Ring, Ring, Wrong 17

The phone and not the alarm woke young Jackson from a sound sleep at two am in the morning.  Who could it be? Hopefully not another client with a question that could wait until he got to the office.

“Yes, this better be good,” he said yawning and rubbing the sleep from his eyes.

The voice on the other end was slow but very clear. “It’s your grandfather, I’m afraid he needs to see you immediately. He’s in Grace hospital.”

He didn’t waste time and got to the Hospital on his scooter in less than twenty five minutes time.

“It’s me Papa Link, I’m here,” he said walking into hospital room three seventeen.

He took the large rough hands of the man lying in the hospital bed. They were the hands of a man who worked the soil and all that grows from it. His own hands though softened from being away from the soil, were long and tried to wrap around Papa links hands. He looked at the scars and weathered cuts on them. The eighty-seven year old Head Caretaker of Hildene opened his eyes and smiled. His grandson was here and that was all that mattered.

“Glad you could come. I know you are a busy man.”

“Not too busy for family Papa Link. How do you feel?”

“Never better,” Papa Link answered and coughed into the pillow beside him.

“Okay, then we are going to get you well, wait and see.”

Just then doctor Guntar Lendus came into the room and saw the situation. He motioned that he would wait outside. In another ten minutes he was standing on the other side of the door talking to the doctor in charge. His barrage of questions were answered by the facts. Papa Link had contracted a blood borne disease and the white blood cells were attacking the red cells at an ever increasing rate. They were doing everything but the disease seemed to have a mind of it’s own and was rapidly destroying his body.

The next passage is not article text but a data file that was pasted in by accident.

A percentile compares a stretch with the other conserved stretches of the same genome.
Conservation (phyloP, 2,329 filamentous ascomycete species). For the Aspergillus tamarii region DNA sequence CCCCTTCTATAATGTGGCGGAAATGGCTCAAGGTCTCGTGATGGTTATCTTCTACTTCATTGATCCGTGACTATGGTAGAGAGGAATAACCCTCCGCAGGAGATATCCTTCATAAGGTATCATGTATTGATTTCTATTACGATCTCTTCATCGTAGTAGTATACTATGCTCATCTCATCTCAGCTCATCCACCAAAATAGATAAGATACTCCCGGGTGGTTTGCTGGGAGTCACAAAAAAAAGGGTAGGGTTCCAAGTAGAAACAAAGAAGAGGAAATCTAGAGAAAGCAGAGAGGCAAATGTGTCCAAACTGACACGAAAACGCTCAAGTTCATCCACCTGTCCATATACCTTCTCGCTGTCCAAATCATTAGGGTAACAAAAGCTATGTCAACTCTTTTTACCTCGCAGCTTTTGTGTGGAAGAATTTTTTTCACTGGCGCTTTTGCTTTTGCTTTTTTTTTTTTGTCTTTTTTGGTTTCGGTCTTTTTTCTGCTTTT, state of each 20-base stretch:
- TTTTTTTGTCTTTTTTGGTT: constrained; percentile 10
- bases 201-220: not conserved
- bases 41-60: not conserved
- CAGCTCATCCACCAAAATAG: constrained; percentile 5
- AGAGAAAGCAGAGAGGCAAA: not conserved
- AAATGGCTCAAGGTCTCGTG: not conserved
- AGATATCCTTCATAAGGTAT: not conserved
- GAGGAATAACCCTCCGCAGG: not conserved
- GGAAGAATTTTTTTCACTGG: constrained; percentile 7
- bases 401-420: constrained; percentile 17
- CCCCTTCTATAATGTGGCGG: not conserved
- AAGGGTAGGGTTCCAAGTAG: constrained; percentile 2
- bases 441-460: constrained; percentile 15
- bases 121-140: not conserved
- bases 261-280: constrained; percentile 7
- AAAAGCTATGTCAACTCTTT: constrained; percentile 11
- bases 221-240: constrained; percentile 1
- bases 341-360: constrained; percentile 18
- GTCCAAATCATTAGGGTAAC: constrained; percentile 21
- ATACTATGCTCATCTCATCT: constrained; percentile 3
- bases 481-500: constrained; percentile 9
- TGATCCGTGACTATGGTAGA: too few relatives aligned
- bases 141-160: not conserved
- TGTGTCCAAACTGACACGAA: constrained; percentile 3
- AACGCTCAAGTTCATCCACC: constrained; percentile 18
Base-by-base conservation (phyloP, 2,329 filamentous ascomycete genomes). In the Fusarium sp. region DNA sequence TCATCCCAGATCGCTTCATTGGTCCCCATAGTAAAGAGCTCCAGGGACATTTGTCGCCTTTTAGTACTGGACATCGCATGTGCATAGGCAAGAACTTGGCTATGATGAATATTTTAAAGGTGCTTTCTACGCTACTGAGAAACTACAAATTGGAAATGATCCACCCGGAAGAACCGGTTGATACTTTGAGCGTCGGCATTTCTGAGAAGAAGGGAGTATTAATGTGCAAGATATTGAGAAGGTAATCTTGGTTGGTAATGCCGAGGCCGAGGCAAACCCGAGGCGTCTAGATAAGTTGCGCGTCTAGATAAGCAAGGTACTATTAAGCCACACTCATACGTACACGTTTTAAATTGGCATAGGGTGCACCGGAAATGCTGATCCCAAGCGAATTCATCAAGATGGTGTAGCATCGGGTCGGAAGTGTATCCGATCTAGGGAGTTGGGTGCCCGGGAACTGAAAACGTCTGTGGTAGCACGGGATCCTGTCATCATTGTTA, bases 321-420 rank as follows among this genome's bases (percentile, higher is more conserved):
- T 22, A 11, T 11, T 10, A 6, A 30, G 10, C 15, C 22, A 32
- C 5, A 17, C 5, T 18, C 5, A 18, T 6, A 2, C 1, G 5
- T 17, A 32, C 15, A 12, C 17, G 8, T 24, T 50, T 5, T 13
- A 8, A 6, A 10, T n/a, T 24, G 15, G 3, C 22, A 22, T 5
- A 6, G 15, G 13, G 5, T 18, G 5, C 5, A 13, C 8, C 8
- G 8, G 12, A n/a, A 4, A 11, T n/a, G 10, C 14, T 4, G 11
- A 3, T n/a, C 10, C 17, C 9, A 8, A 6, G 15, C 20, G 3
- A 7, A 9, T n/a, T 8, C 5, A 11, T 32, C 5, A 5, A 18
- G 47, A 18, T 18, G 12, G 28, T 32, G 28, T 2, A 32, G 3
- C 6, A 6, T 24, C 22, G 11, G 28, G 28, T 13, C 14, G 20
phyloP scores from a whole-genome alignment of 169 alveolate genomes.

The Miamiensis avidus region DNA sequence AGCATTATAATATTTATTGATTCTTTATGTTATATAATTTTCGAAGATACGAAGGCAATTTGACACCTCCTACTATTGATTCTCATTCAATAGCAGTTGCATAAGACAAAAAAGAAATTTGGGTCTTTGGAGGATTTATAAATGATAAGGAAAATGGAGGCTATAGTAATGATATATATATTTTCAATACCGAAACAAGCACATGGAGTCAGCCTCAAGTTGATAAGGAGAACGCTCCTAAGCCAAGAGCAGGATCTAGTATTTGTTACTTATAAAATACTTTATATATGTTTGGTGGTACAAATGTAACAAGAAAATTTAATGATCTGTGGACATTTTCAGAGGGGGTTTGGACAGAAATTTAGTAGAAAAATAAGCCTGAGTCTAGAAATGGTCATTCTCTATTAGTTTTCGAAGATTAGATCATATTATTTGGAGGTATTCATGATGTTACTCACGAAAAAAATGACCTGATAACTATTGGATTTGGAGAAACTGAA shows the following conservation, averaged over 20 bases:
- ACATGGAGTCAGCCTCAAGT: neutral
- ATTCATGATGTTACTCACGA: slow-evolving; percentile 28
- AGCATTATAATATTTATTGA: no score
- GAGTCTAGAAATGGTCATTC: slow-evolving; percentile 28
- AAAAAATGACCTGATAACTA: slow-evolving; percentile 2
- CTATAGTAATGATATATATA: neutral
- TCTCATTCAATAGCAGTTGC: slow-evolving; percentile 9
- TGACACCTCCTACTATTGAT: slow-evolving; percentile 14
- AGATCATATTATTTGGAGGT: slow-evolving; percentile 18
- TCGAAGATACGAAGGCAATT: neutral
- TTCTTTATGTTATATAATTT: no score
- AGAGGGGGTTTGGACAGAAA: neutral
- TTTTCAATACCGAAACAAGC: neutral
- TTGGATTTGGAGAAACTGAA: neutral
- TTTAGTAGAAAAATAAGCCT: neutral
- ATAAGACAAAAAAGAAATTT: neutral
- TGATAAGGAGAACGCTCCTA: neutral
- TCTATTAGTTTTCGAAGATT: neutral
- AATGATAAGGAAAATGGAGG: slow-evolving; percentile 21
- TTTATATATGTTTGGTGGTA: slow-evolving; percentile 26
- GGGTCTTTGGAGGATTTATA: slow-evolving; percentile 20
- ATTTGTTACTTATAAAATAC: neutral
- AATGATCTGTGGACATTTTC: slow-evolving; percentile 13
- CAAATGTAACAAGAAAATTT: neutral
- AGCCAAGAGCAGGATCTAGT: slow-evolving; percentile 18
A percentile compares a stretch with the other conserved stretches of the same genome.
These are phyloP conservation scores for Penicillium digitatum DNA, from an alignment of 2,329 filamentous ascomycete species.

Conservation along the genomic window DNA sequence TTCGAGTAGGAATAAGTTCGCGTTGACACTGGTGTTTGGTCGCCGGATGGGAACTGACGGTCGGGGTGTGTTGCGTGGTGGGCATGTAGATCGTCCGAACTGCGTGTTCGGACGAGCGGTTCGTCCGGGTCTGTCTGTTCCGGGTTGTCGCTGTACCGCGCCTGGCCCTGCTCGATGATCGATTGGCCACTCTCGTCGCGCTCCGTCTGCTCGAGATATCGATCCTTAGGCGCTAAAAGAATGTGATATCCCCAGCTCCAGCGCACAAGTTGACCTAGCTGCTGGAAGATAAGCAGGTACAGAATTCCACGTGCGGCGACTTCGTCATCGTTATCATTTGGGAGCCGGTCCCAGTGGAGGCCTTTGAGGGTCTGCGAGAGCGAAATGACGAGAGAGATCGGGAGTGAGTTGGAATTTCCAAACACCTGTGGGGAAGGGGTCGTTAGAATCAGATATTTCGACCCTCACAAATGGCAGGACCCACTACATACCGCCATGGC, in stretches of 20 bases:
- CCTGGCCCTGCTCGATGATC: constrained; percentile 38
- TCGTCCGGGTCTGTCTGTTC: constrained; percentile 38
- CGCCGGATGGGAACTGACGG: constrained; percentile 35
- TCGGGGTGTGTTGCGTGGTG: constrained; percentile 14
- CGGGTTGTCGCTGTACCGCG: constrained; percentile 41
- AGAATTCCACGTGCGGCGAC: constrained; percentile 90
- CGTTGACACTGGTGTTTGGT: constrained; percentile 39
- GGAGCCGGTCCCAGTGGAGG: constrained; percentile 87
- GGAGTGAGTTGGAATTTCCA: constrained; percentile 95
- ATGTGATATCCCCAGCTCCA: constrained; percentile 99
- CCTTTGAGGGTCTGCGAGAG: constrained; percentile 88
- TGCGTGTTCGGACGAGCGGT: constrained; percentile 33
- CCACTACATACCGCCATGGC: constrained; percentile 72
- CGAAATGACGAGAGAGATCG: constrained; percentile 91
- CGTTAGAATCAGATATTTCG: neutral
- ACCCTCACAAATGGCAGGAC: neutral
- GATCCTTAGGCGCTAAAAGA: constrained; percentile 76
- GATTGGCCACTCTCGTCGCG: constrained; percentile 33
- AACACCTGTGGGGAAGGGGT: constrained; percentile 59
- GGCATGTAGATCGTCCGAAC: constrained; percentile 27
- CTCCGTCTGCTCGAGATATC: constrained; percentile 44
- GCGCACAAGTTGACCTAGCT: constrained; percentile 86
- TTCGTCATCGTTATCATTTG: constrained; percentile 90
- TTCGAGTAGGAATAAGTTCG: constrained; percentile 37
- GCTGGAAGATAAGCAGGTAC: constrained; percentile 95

“You know he’s eighty-seven years old,” the doctor said looking up from the chart in his hands.

“I am well aware of that Doctor. He’s my grandfather. But he’s always been so healthy. I don’t think he’s been sick more that two times in his life. He got sick just after my father and mother died and once just after I was born. My grandmother died giving birth. He’s had a hard life, and now this doctor?”

“The aggressive treatments for a man of his years and state are out of the question. We could eventually stop the disease but he wouldn’t survive the cure.”

The look of helplessness on the young lawyers face begged for more than this explanation.

“If it’s money, I will get it, somehow. I just want him better. He’s the only family I have.”

Doctor Lendus looked up at the ceiling and sighed. He had done this so many times before almost hoping the answer would fall like rain. He wanted to say it was all right and the man in the bed would be better in a few days. Instead he said, “We can make him very comfortable for this short period of time.” He put his hand on the young man’s shoulder in front of him and gave the best medical advice for the moment.”  I think he needs you now.”